Eight University of Illinois football players have been disciplined by Coach Mike White and two, including former Pierce College tight end Jeff Markland, face criminal charges after a disturbance at a fraternity house, authorities said Tuesday.
The Champaign County state's attorney's office said Markland and Michael Scully of Mount Prospect crashed a party at the Phi Kappa Psi house Saturday and injured several people.
Markland was charged with two counts of felony aggravated battery and two counts of misdemeanor battery. Scully was charged with two counts of misdemeanor battery.
Each was jailed briefly before posting $100 bonds.
Markland, who attended Burroughs High in Burbank, was an All-American tight end at Pierce when it won the Southern California Conference championship in 1984. Markland redshirted last season at Illinois.
Ed Swartz, White's administrative assistant, said Tuesday there was "an incident this past weekend involving eight football players in a scuffle in and around a fraternity party."
He read a statement issued by White that said an internal investigation showed "certain student-athletes' conduct not consistent with the policies of our program."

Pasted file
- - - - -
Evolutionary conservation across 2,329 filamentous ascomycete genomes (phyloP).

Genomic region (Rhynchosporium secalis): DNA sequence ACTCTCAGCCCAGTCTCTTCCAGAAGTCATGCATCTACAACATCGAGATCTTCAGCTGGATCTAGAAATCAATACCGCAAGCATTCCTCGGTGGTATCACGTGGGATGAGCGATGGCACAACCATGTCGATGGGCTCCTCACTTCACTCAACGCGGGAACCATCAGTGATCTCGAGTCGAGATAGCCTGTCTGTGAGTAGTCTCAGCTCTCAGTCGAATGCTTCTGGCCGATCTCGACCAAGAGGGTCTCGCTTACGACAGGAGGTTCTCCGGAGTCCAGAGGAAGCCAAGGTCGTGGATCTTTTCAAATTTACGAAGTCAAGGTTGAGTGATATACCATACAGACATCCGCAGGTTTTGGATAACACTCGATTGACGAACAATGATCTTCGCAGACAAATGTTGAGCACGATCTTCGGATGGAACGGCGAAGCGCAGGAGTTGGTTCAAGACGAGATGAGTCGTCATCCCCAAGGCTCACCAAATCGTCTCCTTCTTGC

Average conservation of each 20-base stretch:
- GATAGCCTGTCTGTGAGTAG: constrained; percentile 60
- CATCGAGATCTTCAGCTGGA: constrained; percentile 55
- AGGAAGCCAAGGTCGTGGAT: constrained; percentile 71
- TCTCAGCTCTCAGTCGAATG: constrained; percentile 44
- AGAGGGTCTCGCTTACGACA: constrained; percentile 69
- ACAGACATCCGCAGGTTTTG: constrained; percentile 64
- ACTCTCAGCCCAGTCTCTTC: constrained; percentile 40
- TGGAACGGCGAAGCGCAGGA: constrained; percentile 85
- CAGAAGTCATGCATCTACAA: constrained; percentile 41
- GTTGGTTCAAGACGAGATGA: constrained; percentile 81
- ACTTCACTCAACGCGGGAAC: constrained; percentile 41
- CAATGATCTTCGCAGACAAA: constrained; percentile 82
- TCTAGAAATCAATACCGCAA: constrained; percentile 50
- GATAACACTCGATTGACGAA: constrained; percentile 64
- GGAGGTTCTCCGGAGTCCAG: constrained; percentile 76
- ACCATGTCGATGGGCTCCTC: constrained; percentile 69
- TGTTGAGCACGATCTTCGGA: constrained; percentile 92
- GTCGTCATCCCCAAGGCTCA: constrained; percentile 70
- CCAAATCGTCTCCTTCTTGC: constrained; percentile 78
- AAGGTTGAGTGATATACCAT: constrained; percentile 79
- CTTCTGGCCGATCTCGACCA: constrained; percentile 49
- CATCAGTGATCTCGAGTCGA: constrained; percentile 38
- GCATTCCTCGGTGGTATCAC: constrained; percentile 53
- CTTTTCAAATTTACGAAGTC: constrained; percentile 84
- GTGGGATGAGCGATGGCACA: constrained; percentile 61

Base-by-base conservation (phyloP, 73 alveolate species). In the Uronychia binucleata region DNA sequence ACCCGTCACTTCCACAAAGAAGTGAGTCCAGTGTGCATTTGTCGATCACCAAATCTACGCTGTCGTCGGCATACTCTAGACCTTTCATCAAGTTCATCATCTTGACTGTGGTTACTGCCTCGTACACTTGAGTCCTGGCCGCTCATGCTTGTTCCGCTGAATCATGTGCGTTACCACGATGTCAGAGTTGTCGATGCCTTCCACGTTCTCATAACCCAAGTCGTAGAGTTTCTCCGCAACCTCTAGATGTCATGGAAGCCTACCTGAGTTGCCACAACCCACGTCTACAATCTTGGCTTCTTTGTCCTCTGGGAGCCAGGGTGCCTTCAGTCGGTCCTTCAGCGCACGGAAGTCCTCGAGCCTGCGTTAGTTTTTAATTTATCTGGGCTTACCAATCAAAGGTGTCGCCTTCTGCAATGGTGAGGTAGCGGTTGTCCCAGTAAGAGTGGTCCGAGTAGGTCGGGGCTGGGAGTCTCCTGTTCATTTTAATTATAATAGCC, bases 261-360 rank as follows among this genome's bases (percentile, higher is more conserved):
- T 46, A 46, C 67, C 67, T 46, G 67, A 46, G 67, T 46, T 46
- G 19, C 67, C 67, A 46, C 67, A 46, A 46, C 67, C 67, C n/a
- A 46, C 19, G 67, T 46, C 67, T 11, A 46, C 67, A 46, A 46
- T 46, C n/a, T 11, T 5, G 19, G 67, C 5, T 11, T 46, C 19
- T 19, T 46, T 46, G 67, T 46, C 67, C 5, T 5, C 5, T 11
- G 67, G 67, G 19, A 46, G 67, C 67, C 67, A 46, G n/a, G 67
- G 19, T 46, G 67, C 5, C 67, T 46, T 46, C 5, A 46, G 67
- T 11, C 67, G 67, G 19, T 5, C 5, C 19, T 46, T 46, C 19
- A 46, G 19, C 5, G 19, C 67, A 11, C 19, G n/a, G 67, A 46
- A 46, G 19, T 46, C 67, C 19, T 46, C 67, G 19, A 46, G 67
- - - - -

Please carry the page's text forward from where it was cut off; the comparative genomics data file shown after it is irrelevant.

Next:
White said their punishment includes community service work without pay, loss of spring break vacation privileges and other personal restrictions.
He would not identify the other six players.
Swartz said the football staff was shocked to learn that "this crash-the-party business and the resulting confrontations at this time of year have been going on for 10 years or more.
"There's a history of this war-like activity," said Swartz. "We are determined to do something about it, and that's why we moved in quickly. Our penalties are heavy."
Lt. Robert Soucie of the Champaign Police Department said police reports indicate that only Markland and Scully were involved in the physical confrontations at the fraternity house.
The charges allege that Markland punched two men in the face and kicked a third. Scully is accused of punching one man in the face and shoving a camera into the face of a second man.